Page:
Article Text

PDF
A patient and relative centred evaluation of treatment escalation plans: a replacement for the do-not-resuscitate process
  1. L Obolensky,
  2. T Clark,
  3. G Matthew,
  4. M Mercer
  1. Departments of Anaesthesia and Critical Care Medicine, and Orthopaedic Surgery, Torbay Hospital, Torquay, Devon, UK
  1. Correspondence to Lucy Obolensky, Derriford Hospital, Plymouth, The Great Hall, Combefishcare, Ipplepen, Devon TQ12 5UQ, UK; lucyobolensky{at}live.co.uk

Abstract

The Treatment Escalation Plan (TEP) was introduced into our trust in an attempt to improve patient involvement and experience of their treatment in hospital and to embrace and clarify a wider remit of treatment options than the Do Not Resuscitate (DNR) order currently offers. Our experience suggests that the patient and family are rarely engaged in DNR discussions. This is acutely relevant considering that the Mental Capacity Act (MCA) now obliges these discussions to take place. The TEP is a form that the doctor completes, ideally with the competent patient or close relative, documenting what treatment options would be appropriate if that patient were to become acutely unwell. Ventilation of the lungs, cardiac resuscitation, renal replacement therapy, intravenous fluids and antibiotics are all discussed. The study evaluated patient and relative experiences with the TEP. 55 patients or their relatives were interviewed regarding their experience of the TEP and thoughts regarding the process. 96% of patients and relatives evaluated thought that the TEP was a good idea. Free text comments were all positive and only 34% of patients claimed to feel anxious when completing the form. Following this study, the TEP has been expanded hospital wide and into the community within our trust. Discussions are currently taking place in hospitals within our region to introduce the TEP form into other local trusts.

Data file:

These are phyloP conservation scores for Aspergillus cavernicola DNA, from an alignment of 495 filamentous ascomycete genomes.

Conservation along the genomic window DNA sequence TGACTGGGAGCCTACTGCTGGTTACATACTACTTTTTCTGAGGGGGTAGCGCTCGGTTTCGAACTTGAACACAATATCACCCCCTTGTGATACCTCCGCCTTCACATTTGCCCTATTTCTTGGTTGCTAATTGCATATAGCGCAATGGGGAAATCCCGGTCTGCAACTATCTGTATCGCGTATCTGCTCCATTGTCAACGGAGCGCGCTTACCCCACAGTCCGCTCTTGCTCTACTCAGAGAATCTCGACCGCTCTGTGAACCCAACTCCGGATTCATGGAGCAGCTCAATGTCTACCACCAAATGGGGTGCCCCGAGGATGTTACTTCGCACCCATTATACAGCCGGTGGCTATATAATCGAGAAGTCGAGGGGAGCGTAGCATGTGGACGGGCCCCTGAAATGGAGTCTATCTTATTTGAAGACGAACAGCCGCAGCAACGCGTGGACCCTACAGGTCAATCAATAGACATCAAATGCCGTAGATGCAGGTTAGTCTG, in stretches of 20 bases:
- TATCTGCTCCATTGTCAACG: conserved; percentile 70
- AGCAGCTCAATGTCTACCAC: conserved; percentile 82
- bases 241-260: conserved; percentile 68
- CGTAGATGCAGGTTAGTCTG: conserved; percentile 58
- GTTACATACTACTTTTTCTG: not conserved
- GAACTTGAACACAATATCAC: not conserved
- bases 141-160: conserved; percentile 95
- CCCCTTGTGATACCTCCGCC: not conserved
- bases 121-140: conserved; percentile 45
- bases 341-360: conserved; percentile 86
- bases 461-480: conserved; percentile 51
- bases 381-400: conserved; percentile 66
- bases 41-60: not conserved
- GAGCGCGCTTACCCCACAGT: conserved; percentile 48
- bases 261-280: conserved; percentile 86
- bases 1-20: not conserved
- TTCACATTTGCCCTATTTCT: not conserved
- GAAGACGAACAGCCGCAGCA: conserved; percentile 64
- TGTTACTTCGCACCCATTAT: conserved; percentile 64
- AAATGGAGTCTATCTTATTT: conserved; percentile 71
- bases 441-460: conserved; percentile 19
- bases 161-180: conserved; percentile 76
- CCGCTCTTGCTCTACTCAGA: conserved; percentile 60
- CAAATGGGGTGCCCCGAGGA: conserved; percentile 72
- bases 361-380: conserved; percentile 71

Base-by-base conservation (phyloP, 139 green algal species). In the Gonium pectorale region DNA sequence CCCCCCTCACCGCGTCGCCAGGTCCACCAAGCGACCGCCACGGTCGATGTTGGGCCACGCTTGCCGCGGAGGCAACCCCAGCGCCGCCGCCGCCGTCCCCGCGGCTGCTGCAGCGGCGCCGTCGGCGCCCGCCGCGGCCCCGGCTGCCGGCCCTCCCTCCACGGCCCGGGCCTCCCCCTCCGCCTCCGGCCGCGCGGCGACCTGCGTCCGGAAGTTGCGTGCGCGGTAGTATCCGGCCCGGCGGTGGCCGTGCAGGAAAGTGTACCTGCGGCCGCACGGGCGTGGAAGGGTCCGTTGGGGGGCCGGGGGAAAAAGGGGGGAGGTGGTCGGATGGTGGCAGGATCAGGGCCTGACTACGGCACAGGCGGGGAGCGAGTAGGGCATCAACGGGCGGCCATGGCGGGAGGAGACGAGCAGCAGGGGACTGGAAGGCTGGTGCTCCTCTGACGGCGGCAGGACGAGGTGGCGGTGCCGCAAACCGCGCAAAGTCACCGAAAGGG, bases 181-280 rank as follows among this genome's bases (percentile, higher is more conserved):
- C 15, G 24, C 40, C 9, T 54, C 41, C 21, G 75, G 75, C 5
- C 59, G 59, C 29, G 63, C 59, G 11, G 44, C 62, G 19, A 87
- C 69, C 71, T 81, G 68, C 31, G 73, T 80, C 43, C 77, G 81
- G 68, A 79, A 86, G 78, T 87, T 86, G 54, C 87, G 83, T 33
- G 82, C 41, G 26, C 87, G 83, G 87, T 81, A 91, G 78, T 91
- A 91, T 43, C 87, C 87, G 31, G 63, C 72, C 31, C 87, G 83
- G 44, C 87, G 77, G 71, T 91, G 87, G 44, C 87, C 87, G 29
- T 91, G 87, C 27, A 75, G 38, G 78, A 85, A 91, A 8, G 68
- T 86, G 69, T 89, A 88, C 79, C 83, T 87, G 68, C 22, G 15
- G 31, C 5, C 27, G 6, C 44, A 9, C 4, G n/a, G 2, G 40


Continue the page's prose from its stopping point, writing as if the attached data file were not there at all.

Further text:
• Attitudes toward death
  • care of the dying patient
  • prolongation of life and euthanasia

Statistics from Altmetric.com

Footnotes

  • Competing interests None.

  • Provenance and peer review Not commissioned; externally peer reviewed.

Request permissions

If you wish to reuse any or all of this article please use the link below which will take you to the Copyright Clearance Center’s RightsLink service. You will be able to get a quick price and instant permission to reuse the content in many different ways.

Linked Articles

  • The concise argument
    Søren Holm